Family welcomed me at my Great Aunt's house for a little food.

My entourage, ready to ride the last miles with me!

The family on the way in: parents, brothers, and sister-in-law.

Crossing into Seattle!

With my dad, back where this whole journey began one year ago.

So that was it. It was fun having family ride in with me and I'm so thankful for all of their support this past year. Now it's time to transition as I finalize this trip.

As I bid goodbye to one adventure the next begins shortly as I prepare to move to Whitefish to ski coach.

Back to city life: working in the yard with my dad. Our pears are enormous and so perfect this year!

The Final Tally for 365 days on the road:

Miles: 16,184 (26, 045 km)
Flats: 41 (none since way back in Vermont!)
Tubes: 15
Tires: 7
Jars of Nut Butter: 38
Nights under a roof: 128
States: 30
Provinces: 4
National Parks, etc: 38
Bike-free days: 58
100+ mile days: 21
Rain: 87
Riding in Rain: 48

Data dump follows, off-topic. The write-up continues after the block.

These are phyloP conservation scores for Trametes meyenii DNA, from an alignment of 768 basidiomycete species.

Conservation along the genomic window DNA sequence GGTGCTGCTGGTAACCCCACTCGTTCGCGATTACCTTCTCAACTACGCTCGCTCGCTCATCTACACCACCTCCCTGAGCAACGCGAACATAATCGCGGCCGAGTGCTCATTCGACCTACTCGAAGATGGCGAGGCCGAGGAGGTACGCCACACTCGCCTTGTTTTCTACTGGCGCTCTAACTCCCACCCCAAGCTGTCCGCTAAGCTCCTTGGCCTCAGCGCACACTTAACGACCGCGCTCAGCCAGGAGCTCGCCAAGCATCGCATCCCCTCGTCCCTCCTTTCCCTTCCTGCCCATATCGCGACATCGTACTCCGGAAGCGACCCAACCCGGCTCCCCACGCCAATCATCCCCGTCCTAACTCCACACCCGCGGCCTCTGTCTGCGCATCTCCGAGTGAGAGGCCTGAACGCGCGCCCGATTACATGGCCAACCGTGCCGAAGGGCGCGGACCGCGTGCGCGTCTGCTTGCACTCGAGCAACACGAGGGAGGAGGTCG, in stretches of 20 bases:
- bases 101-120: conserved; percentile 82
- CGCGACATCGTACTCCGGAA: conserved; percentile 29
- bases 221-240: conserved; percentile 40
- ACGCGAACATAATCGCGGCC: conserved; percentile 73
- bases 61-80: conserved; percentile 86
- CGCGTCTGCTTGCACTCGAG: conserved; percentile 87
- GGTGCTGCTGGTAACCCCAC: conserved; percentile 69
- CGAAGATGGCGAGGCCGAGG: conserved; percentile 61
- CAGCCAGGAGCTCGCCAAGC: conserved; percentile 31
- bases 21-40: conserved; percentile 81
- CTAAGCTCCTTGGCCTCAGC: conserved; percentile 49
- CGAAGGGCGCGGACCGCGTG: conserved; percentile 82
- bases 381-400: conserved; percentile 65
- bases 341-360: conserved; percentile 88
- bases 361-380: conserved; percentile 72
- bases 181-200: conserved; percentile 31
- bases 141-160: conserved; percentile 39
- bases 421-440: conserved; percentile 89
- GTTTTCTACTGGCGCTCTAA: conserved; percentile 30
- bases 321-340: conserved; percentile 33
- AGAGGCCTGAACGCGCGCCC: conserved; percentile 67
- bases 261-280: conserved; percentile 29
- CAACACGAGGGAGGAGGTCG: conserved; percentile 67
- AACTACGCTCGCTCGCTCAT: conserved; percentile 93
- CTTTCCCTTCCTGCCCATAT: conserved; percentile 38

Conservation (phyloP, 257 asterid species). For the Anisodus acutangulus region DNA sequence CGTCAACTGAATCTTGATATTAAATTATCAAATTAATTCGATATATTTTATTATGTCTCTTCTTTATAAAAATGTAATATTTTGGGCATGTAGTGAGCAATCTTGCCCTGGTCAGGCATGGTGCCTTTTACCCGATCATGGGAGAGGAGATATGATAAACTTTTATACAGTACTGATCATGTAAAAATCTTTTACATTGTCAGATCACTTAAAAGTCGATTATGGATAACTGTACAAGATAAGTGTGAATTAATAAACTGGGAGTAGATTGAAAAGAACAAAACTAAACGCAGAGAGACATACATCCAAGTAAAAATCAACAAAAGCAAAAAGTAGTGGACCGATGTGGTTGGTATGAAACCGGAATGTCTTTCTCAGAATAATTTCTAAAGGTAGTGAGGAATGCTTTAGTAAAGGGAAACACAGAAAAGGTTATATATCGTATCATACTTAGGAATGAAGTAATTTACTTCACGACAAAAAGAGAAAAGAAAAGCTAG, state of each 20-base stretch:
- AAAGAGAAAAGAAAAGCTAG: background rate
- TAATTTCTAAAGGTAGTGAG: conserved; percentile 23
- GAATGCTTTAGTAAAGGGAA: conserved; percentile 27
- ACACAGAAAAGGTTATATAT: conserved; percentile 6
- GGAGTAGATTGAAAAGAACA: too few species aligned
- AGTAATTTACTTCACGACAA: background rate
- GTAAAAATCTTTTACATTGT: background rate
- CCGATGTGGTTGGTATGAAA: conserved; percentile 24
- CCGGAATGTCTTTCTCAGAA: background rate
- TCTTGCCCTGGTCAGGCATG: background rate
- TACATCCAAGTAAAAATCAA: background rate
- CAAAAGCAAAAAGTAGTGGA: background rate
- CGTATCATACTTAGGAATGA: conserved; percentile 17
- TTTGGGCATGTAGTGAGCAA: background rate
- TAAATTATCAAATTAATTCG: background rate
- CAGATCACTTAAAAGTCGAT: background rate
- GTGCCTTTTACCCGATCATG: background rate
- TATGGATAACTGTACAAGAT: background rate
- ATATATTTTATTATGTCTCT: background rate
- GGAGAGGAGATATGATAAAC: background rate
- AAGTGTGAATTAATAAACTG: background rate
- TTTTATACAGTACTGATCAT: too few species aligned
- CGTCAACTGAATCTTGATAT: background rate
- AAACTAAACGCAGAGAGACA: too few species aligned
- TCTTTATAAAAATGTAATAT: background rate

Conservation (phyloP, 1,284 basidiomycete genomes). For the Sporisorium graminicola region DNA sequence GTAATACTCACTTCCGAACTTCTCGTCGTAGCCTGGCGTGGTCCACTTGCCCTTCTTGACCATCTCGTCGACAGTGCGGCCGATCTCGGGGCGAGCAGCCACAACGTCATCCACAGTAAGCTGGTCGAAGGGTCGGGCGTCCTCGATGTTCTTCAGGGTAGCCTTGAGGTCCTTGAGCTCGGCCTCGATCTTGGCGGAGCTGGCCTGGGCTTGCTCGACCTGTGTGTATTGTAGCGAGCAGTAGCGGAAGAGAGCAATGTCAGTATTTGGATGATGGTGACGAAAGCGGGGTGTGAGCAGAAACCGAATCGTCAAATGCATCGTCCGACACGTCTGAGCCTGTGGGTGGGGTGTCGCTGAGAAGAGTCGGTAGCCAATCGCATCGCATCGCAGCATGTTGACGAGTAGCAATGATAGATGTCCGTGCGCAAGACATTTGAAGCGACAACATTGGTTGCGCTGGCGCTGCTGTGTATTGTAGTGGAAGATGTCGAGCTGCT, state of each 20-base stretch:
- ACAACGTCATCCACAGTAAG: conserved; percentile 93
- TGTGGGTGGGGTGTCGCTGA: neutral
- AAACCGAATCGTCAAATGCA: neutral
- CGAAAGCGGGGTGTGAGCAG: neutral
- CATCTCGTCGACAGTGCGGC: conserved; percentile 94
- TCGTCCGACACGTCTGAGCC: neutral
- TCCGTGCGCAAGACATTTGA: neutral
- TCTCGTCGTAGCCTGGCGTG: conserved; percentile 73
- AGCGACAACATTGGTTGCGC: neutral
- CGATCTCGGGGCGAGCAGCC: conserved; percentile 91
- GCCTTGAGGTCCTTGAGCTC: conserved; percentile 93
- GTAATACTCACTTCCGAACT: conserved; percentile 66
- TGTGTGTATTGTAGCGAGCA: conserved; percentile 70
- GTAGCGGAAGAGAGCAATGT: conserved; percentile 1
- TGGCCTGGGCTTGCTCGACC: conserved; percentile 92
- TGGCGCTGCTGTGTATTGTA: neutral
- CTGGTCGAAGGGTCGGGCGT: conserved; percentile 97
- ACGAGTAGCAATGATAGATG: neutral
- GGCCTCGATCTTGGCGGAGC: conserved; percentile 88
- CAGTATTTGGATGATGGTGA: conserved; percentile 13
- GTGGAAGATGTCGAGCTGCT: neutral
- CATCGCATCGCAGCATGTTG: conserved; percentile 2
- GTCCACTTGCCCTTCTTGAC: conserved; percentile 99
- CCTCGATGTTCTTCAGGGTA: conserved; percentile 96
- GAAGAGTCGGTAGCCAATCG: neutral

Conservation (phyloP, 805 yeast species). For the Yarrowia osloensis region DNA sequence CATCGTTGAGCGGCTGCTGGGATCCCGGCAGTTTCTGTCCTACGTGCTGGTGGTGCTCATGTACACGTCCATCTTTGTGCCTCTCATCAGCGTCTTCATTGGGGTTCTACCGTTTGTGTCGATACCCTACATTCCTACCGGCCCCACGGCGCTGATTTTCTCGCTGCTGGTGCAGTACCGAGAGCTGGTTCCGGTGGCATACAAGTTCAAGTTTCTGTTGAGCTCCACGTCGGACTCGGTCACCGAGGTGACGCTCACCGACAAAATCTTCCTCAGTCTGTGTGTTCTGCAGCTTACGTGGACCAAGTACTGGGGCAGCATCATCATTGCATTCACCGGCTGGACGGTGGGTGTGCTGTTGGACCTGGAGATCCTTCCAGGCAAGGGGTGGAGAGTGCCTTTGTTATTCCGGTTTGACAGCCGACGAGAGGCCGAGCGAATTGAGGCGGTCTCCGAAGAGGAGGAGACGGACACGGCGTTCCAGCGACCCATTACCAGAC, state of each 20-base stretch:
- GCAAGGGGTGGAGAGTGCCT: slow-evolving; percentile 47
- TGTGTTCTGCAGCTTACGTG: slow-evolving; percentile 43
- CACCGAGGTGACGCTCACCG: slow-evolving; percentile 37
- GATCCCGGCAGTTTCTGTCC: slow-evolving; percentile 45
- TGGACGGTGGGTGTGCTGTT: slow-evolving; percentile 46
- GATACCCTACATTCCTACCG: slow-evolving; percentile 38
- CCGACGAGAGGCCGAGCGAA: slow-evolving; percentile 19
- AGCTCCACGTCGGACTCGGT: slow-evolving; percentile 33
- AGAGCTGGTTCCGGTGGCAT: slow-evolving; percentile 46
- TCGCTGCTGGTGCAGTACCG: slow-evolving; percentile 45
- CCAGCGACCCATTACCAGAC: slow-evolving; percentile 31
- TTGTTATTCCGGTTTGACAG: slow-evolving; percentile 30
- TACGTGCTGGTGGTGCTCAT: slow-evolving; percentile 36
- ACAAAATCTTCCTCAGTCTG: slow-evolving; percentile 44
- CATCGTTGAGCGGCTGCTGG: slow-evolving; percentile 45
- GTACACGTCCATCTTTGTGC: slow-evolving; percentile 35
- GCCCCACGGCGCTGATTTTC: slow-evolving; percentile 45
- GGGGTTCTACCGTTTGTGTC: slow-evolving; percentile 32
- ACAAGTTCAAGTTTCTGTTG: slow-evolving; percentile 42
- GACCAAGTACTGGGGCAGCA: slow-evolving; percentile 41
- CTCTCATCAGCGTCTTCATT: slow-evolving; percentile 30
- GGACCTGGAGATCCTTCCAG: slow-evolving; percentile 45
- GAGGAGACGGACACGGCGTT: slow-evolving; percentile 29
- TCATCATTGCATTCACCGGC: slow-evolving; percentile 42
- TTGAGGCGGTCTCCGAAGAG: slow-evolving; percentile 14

Riding with companions: 29
Books: 24
Spontaneous hosts: 6
Ferries: 8
Farms: 2
Rear Wheels: 3
Warmshowers/Couchsurfing hosts: 17
Bike shorts: 3
Tubes Chamois B'tter: 3
Sicknesses: 3
Sunglasses: 3
Nights paid for: 13

I owe a huge thank you to everyone who has been invaluable this past year in making my ride possible. To those of you who have trudged through my spelling and grammatical errors, trying to make sense of my blog; to those who have opened their homes and hearts to me everywhere making sure I had anything I needed; for the phone calls and emails that have helped keep me sane and inspired to continue; to those who believed in me and didn't just dismiss me as crazy; to the other riders I met along the way, especially those who gave me some company for a short ways; to the countless anonymous folks who gave me waves, friendly honks, thumbs up, fist pumps, and even the one who blew me a kiss. Without all of you this trip would have never taken off and definitely wouldn't have been such a positive experience. I am forever indebted to you and hope that one day I can began to repay your kindness.